Wednesday, March 09, 2011

Nothing in its place and no place for anything

Uncomfortable, but it's been there since 1969.
Cleaning out a house inhabited for 42 years by a super-organized woman who never threw anything away, including her ex-husband's Army towel and a popcorn popper that stopped popping in 1973, takes time away from cooking and blogging. Especially because I come home after each visit to my mother's house with boxes of sentimental treasures that I now must incorporate into my own much smaller house.

This has inspired a flurry of reorganizing. I should reword: This has inspired a flurry of organizing. I've always been "relaxed" about housekeeping, but suddenly, overnight, I want an orderly home just like my mother's, where I can actually find the Scotch tape and the hammer, the Christmas cookie cutters and the tax returns. The disorder has become agitating and intolerable. A few weeks ago, I bought a label maker and an ugly little shelf to hold the label maker and I love both of these purchases inordinately. I lie in bed at night fantasizing about shopping sprees at the Container Store.
Pathetic, the joy this brings me.
A few people have suggested it was silly to keep stuff the way my mother did -- all those books, and old jackets, tote bags, candle stubs, kid gloves, Easter baskets, bits of decorative ribbon, the electric typewriter on which I wrote papers in high school. I've thought so in the past. But that house, it's like the Smithsonian of our family. It reminds me that everything actually happened, that we used to squeeze orange juice with that antique juicer and pop corn before watching Wild Kingdom with that kettle popper, that I once wore a pink mohair sweater dress and covered a wine bottle in yarn and that our great grandmother collected Japanese knicknacks and our father served in the United States Army. It all happened and that my mother thought it all mattered, makes it matter.
The very sofa on which we watched Wild Kingdom.
Decluttering is very fashionable and there's nothing I enjoy more. But while even just a few weeks I could see no downside, now I can. While throwing things away may unburden your psyche and leave your house looking cleaner and your basement emptier, sometimes you do throw away more than stuff.

I miss cookbook reviewing and will get back to it soon. Most of the cooking I've done lately has been scattershot or related to my own forthcoming book. Two recipes I highly recommend:

The last oreo. Thank goodness.
-Joanne Chang's recipe for oreos from Flour is worth the price of that beautiful book. (You can also find it here.) These are perfect cookies and dangerous to have around the house.

-But the kale-quinoa pilaf from Food52 is even better because it's not just insanely delicious, it's also easy and healthy. Leftovers are fabulous cold, for breakfast.

Every drawer neatly packed, very full.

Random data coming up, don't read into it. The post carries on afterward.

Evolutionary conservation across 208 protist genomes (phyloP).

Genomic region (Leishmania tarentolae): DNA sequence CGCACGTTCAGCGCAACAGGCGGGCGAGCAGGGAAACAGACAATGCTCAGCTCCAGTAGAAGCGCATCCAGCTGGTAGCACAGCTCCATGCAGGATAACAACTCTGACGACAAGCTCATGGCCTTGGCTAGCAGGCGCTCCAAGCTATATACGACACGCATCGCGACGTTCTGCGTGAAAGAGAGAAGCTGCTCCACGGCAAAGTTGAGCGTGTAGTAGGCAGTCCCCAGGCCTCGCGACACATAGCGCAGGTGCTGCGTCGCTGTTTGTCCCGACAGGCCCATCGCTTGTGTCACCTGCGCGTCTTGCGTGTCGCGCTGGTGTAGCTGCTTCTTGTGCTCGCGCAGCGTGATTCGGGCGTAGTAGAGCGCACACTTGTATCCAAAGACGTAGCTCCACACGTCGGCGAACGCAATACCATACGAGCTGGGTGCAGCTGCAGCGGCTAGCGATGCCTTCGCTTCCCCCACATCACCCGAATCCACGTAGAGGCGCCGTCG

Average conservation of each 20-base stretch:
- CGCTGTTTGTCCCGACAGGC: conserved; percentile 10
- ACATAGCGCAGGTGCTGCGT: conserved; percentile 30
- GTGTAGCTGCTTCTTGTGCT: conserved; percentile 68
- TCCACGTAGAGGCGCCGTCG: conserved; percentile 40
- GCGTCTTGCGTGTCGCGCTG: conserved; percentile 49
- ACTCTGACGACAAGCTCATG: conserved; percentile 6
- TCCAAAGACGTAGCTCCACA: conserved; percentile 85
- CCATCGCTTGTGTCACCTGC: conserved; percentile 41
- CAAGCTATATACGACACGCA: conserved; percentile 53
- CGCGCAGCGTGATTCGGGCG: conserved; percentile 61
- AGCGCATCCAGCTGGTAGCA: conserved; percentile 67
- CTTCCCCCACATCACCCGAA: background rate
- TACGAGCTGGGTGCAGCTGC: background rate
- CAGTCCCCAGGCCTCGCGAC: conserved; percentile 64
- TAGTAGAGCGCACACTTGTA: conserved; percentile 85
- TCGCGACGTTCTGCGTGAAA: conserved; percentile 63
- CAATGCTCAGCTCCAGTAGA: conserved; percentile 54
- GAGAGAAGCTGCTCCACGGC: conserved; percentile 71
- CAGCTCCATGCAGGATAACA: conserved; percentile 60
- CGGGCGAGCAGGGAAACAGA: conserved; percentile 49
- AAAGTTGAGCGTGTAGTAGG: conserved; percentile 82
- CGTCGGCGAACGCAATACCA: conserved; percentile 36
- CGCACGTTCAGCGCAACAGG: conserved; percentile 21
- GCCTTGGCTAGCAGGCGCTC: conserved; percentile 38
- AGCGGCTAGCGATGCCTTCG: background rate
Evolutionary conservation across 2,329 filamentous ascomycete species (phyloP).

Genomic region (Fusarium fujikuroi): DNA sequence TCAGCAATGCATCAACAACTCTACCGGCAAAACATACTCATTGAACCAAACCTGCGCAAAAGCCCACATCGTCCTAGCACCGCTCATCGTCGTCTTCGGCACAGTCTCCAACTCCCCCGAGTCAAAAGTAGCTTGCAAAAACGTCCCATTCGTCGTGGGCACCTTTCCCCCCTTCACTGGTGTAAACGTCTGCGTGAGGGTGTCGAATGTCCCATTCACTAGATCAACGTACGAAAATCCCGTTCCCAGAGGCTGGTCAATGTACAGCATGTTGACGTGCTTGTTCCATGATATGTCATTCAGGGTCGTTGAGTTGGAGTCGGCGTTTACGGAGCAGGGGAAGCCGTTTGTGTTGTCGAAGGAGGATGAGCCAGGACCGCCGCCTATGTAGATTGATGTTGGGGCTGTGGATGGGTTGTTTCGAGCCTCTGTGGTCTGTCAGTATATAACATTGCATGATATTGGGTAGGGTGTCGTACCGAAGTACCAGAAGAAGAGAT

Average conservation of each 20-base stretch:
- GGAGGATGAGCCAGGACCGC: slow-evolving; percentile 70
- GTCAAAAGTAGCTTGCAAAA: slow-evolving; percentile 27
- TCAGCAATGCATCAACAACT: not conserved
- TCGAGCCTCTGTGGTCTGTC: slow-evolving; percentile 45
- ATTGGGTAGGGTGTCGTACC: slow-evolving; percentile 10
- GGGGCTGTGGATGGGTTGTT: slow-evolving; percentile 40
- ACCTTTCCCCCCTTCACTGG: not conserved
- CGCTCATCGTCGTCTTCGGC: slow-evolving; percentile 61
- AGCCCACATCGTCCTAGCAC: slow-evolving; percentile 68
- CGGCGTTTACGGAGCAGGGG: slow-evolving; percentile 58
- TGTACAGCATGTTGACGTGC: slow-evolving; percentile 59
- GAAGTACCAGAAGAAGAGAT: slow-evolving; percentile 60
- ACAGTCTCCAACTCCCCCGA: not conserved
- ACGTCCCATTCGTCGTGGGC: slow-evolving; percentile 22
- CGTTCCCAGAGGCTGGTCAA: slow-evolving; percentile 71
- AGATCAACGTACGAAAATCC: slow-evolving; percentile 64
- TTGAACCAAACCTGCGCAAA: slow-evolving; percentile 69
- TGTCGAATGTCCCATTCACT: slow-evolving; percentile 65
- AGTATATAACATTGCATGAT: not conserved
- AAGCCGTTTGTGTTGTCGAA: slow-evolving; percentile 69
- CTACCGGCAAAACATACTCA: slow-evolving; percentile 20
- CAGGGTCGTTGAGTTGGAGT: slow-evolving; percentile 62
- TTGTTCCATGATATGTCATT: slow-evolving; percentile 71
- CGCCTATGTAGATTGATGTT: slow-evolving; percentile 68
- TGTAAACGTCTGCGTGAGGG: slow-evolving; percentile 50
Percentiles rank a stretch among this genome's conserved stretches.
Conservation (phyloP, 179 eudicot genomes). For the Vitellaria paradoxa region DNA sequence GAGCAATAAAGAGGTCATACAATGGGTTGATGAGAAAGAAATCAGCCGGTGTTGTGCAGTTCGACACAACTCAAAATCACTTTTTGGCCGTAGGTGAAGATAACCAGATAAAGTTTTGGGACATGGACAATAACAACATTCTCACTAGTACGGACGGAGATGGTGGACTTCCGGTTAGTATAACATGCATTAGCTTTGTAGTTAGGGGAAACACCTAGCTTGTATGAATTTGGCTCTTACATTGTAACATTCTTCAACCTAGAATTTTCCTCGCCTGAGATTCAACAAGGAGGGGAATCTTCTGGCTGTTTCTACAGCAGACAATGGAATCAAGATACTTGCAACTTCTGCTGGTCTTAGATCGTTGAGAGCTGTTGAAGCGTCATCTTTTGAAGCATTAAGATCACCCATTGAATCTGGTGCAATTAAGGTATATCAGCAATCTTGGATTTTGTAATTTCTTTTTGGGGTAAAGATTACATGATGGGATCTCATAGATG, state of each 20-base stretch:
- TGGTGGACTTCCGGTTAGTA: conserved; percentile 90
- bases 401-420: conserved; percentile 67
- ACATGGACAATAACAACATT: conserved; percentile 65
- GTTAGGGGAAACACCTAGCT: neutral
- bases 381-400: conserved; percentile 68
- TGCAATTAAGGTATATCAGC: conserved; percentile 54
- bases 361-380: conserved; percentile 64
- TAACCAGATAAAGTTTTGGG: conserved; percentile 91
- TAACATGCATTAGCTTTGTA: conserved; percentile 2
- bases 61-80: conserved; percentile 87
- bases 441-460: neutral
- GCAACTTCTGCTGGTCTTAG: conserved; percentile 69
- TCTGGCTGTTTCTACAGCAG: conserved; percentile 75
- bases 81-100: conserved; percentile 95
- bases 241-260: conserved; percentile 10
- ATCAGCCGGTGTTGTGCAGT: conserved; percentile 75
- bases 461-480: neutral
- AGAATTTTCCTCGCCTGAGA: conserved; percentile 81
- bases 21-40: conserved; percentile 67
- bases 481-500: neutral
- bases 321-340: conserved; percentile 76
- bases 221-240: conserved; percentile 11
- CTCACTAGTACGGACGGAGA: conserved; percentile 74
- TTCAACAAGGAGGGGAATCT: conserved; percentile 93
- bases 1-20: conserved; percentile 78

1. Agreed - the pilaf is fantastic!!

  2. "the Smithsonian of our family"--yes yes yes.
    Since my kids weren't born to see my family home, we had a video taken of the place before it was dismantled. Good luck with it all. Thinking of you. Looking forward to your cooking posts but glad to read these as well.

  3. My mom is an "archivist", too. She has toys that I played with 30 years ago, an avocado green coffee percolator that hasn't worked since I don't know when, newspaper clippings from the 50's and on, electric bills from 5 years ago, and so much more, all tucked neatly into closets, drawers, crawlspaces and attics. My husband says she's about five years away from her very own episode of "Hoarders" on A&E. This from the man who's saved the tickets stubs from every movie he's been to for the last 14 years.

    The oreos do look fantastic, might be a project for the weekend.

  4. More related to your last post, but did you see Hamilton is speaking at the Left Bank through Book Passage tomorrow night, 3/10? Unfortunately, it is sold out (and not in my budget)!

  5. I am going to post in favor of the "de-clutter" - and maybe this will help: Take pictures instead. Use a digital camera, print them instantly, label them with meaning, and then throw the stuff that will not be used by you or yours either away, or donate it where it will do the most good. Keep the memento photo album; write notes about why the photo has meaning - seriously, the couch could be used by someone else, but people change, and so does your own personal style. That uncomfortable chair will probably be a godsend for somebody, but keeping it "because it was always there" means its taking up space for the Rest of Your Life.... And honestly, its the "we all scattered over it, eating popcorn and watching a show about animals" that your children and grand-children will care about. Be brave! :) Best, Ida (Just a Fan)

  6. Thank you, Tipsy, for this post. This de-cluttering thing has been heavy on my mind recently too---first I moved, and then I had to clean out some of my father's things (he passed away about a decade ago). I agree you that sometimes you throw away more than stuff. I have thrown away some things that I regret getting rid of now. My office and basement may be more cluttered than is fashionable, but why is this something to be ashamed of? In my cardboard-box diving I found some to-do lists that my dad had saved. Some were his and some my grandmother's (she has also passed). They are tiny things that nevertheless take up space. They are easily thrown away. But it's these seemingly mundane, yet deeply personal, things that I treasure now. Who knows if my kids will someday feel the same way?

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